The dollar reached highs on Wednesday on solid U.S. jobs and business data, as the euro sank below $1.11 to an 11-1/2 year low.» Read More
Distortions in the global economy that provided the backdrop to the financial crisis threaten to widen again and upset the world-wide recovery, the European Central Bank has warned.
Greece easily sold a bunch of short term bills Tuesday morning with demand far exceeding the supply. An originally planned sale of 1.2 billion Euros in 6 and 12 month bills was expanded to 1.56 billion Euros. The yields were so high, however, as to be painful.
Big brother and big sister came to the rescue—sort of—and said they would throw in 60 billion of Euros—maybe—if Greece needed it. If they need it?
Over the weekend, the EU and IMF announced a support package for Greece that appeared initially to mollify German constitutional concerns.
Before we blame Greenspan for the past bubble and bust, it is worth reiterating that of course there was a lot of blame to go around in this area.
In an exclusive to CNBC.com, Fast Money Trader Brian Kelly says "China's lending practices have been compared to the US during the 2000's and without the automatic stabilizers of the free market it is likely that tremendous imbalances exist. In the word's of Warren Buffet...when the tide goes out we see who has been swimming naked."
Stocks snapped a two-day losing streak Thursday after retailers delivered their best sales numbers in a decade, reinvigorating confidence in the recovery. Banks and retailers advanced. Chips were weak.
Stocks rose to session highs Thursday afternoon after the 30-year Treasury auction was met with satisfactory demand and banks gained.
Stocks extended their losing streak for a third day Thursday after an unexpected jump in jobless claims rattled an already skittish market.
U.S. stock index futures pointed to a lower open Thursday after an unexpected jump in jobless claims last week.
I laughed out loud this morning when I read that Greece is going to market itself as an "emerging market" when it tries to sell a multi-billion dollar bond in the U.S. because Europeans won't buy up any more of their desperation.
The Greek 'bailout' is flawed. Beyond the typical political hostility, the structure of the plan has three weak links.
Today, the Euro came under pressure with after a series of stories have emerged over the last 24 hours on the details for a Greek bailout.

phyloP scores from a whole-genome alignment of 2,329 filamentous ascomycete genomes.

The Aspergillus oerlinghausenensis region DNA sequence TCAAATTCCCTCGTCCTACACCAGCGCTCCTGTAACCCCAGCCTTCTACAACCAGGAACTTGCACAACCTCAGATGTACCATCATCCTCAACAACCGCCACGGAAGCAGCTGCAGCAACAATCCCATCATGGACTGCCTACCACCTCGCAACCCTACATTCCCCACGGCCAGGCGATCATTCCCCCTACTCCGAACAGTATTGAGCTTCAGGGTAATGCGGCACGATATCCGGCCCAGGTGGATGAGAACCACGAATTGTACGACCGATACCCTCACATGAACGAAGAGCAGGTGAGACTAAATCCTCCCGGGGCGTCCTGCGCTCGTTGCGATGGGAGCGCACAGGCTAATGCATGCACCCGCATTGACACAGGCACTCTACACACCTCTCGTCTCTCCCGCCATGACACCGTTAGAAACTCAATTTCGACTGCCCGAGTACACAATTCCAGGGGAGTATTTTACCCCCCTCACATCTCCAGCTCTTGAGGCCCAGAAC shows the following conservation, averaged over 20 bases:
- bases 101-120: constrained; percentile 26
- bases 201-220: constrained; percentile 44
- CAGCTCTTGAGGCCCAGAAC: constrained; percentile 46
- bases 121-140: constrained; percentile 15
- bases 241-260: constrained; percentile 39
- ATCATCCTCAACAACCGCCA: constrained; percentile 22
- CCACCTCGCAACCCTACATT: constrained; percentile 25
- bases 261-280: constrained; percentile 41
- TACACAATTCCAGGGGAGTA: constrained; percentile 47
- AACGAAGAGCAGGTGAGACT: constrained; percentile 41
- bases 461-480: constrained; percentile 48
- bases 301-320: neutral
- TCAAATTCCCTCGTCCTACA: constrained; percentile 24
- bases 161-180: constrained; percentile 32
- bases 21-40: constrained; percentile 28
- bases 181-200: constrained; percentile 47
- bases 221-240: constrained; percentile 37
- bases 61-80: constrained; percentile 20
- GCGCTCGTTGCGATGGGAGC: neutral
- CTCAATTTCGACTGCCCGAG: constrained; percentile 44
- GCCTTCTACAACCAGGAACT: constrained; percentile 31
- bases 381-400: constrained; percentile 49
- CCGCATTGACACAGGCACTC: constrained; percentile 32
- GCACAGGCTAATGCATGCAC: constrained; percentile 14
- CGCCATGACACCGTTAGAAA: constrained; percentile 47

European Central Bank Governing Council member Axel Weber said current interest rate levels are appropriate, signaling that the central bank will stick to low rates for some time, the Nikkei newspaper reported on Sunday.
Greece's debt deal could help the struggling euro zone country avoid a "refinancing crisis," but Greece still needs to cut its budget deficit to resolve its long-term problems, economist Nouriel Roubini told CNBC Friday.
Opinion polls suggest Angel Merkel’s coalition will lose control of the German Senate in regional elections on May 9. No wonder she wants to fire a populist shot at voters. But in refusing to underwrite a few billion euros of Greek debt the Chancellor is playing with fire.
After weeks of backing a European rescue for the financially troubled Greece, Germany shifted course on Thursday, signaling that help should come from the International Monetary Fund rather than Greece’s neighbors, the New York Times reported.
The euro is unlikely to still exist as a currency over the longer term, the pound will fall substantially in the next few years and US Treasurys and some real estate in China are the world's two current bubbles, legendary investor Jim Rogers told CNBC.com Wednesday.
Europe is looking (maybe) to form a Eurozone Monetary Fund with powers similar to the International Monetary Fund.
It never ceases to amaze how political leaders can shamelessly blame free markets and faceless speculators for the consequences of their lousy financial decisions.